Thabo Mbeki’s speeches (above) are a case in point. This politics further tends to keep desire out of the politics of ‘race’, as well as that of sex and gender. Nevertheless, particularly as not acknowledged, this politically incorrect desire goes on working as an active force in the continued re-producing and re-fetishisation of ‘race’.
Pleasure and desire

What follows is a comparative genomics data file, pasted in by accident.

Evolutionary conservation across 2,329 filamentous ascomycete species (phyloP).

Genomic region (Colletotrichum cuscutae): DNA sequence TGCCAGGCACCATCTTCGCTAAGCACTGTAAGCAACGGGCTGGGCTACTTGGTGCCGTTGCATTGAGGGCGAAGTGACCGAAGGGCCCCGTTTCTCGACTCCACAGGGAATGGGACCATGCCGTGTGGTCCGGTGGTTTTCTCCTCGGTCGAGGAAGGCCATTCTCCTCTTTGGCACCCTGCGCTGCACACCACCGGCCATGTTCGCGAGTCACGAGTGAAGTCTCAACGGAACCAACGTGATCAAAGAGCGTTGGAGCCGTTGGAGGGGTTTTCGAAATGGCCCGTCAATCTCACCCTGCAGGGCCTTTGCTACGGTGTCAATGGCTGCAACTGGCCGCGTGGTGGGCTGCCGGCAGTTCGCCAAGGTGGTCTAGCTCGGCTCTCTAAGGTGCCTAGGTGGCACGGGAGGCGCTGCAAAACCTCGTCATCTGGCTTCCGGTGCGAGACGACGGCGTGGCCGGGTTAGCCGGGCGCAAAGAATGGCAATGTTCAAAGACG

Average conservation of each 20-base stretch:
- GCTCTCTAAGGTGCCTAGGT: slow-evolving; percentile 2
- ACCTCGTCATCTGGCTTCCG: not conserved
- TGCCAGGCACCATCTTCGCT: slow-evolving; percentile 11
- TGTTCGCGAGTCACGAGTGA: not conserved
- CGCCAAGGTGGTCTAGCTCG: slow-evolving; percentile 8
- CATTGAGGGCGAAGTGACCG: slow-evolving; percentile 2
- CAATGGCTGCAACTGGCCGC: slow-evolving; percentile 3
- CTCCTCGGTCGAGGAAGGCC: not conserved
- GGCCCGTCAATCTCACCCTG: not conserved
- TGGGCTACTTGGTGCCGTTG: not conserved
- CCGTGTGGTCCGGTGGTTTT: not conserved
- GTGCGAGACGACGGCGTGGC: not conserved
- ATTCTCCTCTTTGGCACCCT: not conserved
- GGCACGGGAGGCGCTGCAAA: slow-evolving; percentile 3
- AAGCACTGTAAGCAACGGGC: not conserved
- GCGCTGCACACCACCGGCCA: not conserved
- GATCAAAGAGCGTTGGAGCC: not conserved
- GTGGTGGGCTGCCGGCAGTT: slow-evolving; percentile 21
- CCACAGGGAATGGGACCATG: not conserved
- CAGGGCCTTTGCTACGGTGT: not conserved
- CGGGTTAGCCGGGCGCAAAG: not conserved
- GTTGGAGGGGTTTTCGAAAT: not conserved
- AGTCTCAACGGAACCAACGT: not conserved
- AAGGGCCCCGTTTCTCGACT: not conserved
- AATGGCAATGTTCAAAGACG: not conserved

Even if sexuality and (white, male) sexual desire have been active factors in establishing the very notion of Africa and Africans, sexual pleasure and desire have rarely been objects of study for scholars studying Africa—female sexual pleasure and desire even less. Seen in this light, Diallo’s chapter provides novel information regarding measures taken in Mali for enhancement of sexual pleasure in married life. Sexual enjoyment—for men as well as for women—is explicitly condoned by the Koran (Mernissi 1975; Naamane-Guessous 1997). The co-existence in Mali of institutions for enhancement of sexual bliss in married couples, with institutions for various forms of female genital cutting, points to the fact that, in spite of the cutting, in Muslim contexts (unlike in Christianity) sexual enjoyment for women is not defined out of existence. Sexual enjoyment should, however, take place only in marriage, i. e. under male control. Where control of women in Christian cultures tends to be implicit, working through the ways in which women are defined and looked upon by society, control of women in Muslim cultures tends to be more direct and physical—and thus also more tangible and visible. Fatema Mernissi writes about this difference as reflected on one hand in Western imaginations of an Oriental harem, filled with passive, voluptuous, sexually accessible women, and on the other hand the Muslim imagination that women have wings, and that femininity is an uncontrollable power. “Femininity is the emotional locus of all kinds of disruptive forces, in both the real world and in fantasy,” Mernissi says (2001:24), pointing at the same time to the apparent absence of femininity as a threat in the Western imagination of passive accessible women. The importance of marriage, in Christian as well as in Muslim contexts, points to the shared axioms of heteronormativity, and also of male/female double standards, pillars of patriarchy, as discussed above. Acknowledgement of same-sex relations (cf. Machera’s chapter) pulls the carpet from under such axioms, implicitly endangering patriarchal power. This presumably is a major reason for present-day African patriarchs going out so massively against it.